"We need to see our capital as an asset"
After the boom, Dublin City Council is establishing planning principles for the next upturn, says its head, John Tierney
When John Tierney became the city manager, six years ago, Dublin was a very different place. The boom times, to quote the taoiseach of the day, were “getting even more boomier”, and the city was on the up, in more ways than one.
Shortly after starting the job, Tierney said the council was to take the lead in developing high-density housing and in identifying suitable areas for private-sector, high-rise development.
Housing estates were out, apartment complexes were in. There was talk of landmark buildings and high-rise “clusters”. Dilapidated council flats were soon to be regenerated using public-private partnerships (PPPs) with property developers, and major transport projects were to transform the city.
Circumstances surrounding the subsequent collapse of the construction industry, the failure of the housing regeneration PPPs and the shelving of the metro and the Dart interconnector have been well documented.
Tierney has faced criticism for having his head turned by developers and grand schemes. However, while current circumstances are not conducive to the return of cranes, the principles for development laid down in 2006 remain sound, he says.
“It is important, in planning for the future of the city, that we take a long-term view rather than following an extreme boom-bust approach in our policy for height,” he says.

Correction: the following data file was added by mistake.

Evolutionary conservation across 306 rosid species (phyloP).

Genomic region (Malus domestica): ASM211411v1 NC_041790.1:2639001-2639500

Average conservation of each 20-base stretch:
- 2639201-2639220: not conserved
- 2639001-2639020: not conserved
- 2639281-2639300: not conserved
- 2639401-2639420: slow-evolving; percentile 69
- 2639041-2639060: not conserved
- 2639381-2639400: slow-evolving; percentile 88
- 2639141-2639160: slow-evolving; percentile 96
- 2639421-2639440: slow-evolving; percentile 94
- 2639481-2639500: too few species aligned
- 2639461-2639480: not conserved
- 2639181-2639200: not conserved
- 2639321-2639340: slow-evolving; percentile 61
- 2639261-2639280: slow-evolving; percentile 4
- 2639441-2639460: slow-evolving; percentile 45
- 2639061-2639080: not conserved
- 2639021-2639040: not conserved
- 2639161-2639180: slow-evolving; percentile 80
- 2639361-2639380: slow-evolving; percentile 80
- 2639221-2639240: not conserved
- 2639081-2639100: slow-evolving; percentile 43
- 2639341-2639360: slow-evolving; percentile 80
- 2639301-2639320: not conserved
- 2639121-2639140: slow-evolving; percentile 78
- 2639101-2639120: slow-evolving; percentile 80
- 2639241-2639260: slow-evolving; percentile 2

In a low-rise city the prospect of skyscrapers dominating the streets grabbed attention, but it was never a real threat, he says. “There is no doubt that the issue of taller became a media storm and became a very polarised debate when it didn’t need to be, because the number of areas we were talking about for tall buildings is [confined to] locations such as Heuston and the Docklands.”
Confusion persists, he says, between the need to consolidate the city and the development of high rise. “Tall buildings and densification are not the same thing, and they should not be confused. A quality, more dense city is about making the best use of urban land to prevent sprawl, or ghost estates, in the future.”
The council did support some developments that now seem more than a little grandiose – Seán Dunne’s high-rise plan for the former Jurys and Berkeley Court hotels in Ballsbridge is a frequently cited case – but Tierney says the capital needs to show it can handle world-class development. “There’s no doubt that in relation to some developments, the opportunity to make a statement about the future of the city certainly was a consideration from the point of view of the ability to do world-class developments in Dublin.”
The need for any large-scale development seems hard to justify, but he says the Dublin region does not have much vacant space, either residential or commercial, and is especially lacking in large office blocks. Canny investors are already snapping up potential development sites, particularly disused or brownfield sites, he says, and now is the time to ensure the future of these sites is properly planned. That is a job not only for the council but for the National Asset Management Agency.
“I think Nama can play a very important role in ensuring the release of sites at the appropriate time and also ensuring coherent development on sites where there might have been a multiplicity of owners previously. They can also ensure that brownfield sites are prioritised.”
The council has an opportunity and an obligation to set down principles at a time when its planning department is not overburdened with applications.